UH Mānoa welcomed its second straight class of more than 2,000, first-time freshmen, 189 students shy of last year’s record of 2,209. The campus saw an 8 percent increase in first-time freshman from out of state and a 2 percent increase in graduate students.
UH Hilo is continuing its success recruiting first-time freshmen, welcoming 450 students in fall 2019, an 8.7 percent gain over last fall. The campus saw a 11.8 percent growth in new transfer students, and saw the freshmen retention rate hit a record high 72.7 percent, 6.7 percent better than last fall.
The Hilo campus saw a 1 percent drop in enrollment, 34 students fewer than fall 2018. UH Hilo has been steadily improving its four-year graduation rate, which has nearly doubled since 2011.
UH West Oʻahu
After 12 years of strong growth, UH West Oʻahu experienced a 2.5 percent decrease in enrollment this year. The campus has enacted a strategic recruitment plan that includes, contracting EAB Enrollment Services, continuing efforts to strengthen relationships with area schools and community groups, as well as renewed efforts to recruit non-traditional or returning adult students and transfer students from the community colleges.
UH Community Colleges
The seven UH Community Colleges enrolled 26,066 students in fall 2019, a 2.8 percent drop from fall 2018. There are, however, areas of growth in community college enrollment:
The community colleges saw a 1.7 percent increase in first-time freshmen (4,160 students). Six out of seven community colleges saw an increase in this important category. This included an increase in 25-44 year olds enrolling for the first time; first-time enrollment of these students increased by 14 percent (2,335 students).
Enrollment of first time students between the ages 25 and 44 years old increased by 14 percent (2,335 students).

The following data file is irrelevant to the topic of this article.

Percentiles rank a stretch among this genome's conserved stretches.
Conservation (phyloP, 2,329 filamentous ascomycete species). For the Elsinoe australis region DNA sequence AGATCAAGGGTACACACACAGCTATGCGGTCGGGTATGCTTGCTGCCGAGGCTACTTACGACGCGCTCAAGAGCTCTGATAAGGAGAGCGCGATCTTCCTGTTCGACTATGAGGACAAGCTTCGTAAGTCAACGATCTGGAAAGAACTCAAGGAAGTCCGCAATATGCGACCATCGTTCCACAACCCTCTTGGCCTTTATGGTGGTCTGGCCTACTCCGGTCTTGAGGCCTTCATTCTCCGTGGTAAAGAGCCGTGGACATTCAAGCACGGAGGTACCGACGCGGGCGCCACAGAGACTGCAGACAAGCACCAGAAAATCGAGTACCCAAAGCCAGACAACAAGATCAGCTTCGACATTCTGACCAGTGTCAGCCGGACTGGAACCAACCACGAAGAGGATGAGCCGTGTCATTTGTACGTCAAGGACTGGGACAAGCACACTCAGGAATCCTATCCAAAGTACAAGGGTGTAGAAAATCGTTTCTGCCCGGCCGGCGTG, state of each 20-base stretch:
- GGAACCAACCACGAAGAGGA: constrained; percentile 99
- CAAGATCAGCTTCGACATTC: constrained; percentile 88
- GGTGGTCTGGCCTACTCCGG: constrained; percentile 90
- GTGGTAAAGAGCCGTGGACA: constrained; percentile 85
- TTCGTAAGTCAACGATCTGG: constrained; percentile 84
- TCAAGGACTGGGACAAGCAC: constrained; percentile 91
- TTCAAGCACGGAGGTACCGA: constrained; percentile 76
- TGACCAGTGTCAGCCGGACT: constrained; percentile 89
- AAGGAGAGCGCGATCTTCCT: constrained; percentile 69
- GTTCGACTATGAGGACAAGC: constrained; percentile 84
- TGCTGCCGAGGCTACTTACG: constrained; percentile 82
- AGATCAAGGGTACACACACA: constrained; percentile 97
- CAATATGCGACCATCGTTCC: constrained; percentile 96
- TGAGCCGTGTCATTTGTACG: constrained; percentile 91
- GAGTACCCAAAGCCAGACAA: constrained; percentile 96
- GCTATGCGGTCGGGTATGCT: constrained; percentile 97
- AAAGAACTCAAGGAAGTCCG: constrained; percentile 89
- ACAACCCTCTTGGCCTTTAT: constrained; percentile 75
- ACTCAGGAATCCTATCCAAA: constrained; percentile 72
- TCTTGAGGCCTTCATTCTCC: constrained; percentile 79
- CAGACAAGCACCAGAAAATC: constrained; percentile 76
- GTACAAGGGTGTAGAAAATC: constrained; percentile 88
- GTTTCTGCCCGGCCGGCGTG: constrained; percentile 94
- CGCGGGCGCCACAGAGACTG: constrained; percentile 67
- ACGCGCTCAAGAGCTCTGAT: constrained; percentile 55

New online options launched in January 2019 included five-week accelerated courses (about 1,180 registrations for fall 2019) and AA degrees that can be earned entirely online (54 students in the first cohort). The expanded online programs provides both traditional and non-traditional students the flexibility to pursue their education while working or caring for children or elderly relatives.
Two-thirds of community college students attend part time and pursue education and training while working.
Record number of dual credit students
Enrollment in dual credit programs offered by UH’s 10 campuses is at an all-time high with 3,252 participating high school students. Dual credit programs include Early College, Early Admit and Jump Start and allow high school students to take courses and earn both college and high school credits.
Research shows that there is a positive correlation between dual credit participation and college access, college persistence and readiness for college-level coursework, particularly for students who are underrepresented in higher education.
The latest information on the 2018 public high school graduates is encouraging. Of the graduates who earned dual credit, 45 percent enrolled in UH immediately after high school graduation (22 percent at a UH four-year school, 23 percent at a UH community college) with 31 percent enrolling at out-of-state schools. Of the graduates without any dual credit, 32 percent enrolled in UH immediately after graduation (10 percent at a UH four-year school, 22 percent at a UH community college) with 17 percent enrolling at out-of-state schools.
Success at Windward Community College
Windward Community College is the only campus to see an increase in enrollment. Windward is welcoming its largest freshman class in three years and is experiencing a large increase in returning adults.
“We trace our student recruitment success to our strong partnerships with area high schools and the community college system’s initiative to target returning students,” said Windward CC Chancellor Ardis Eschenberg. “We did see a decrease in continuing students but preliminary research shows that many graduated or transferred, which is our goal!”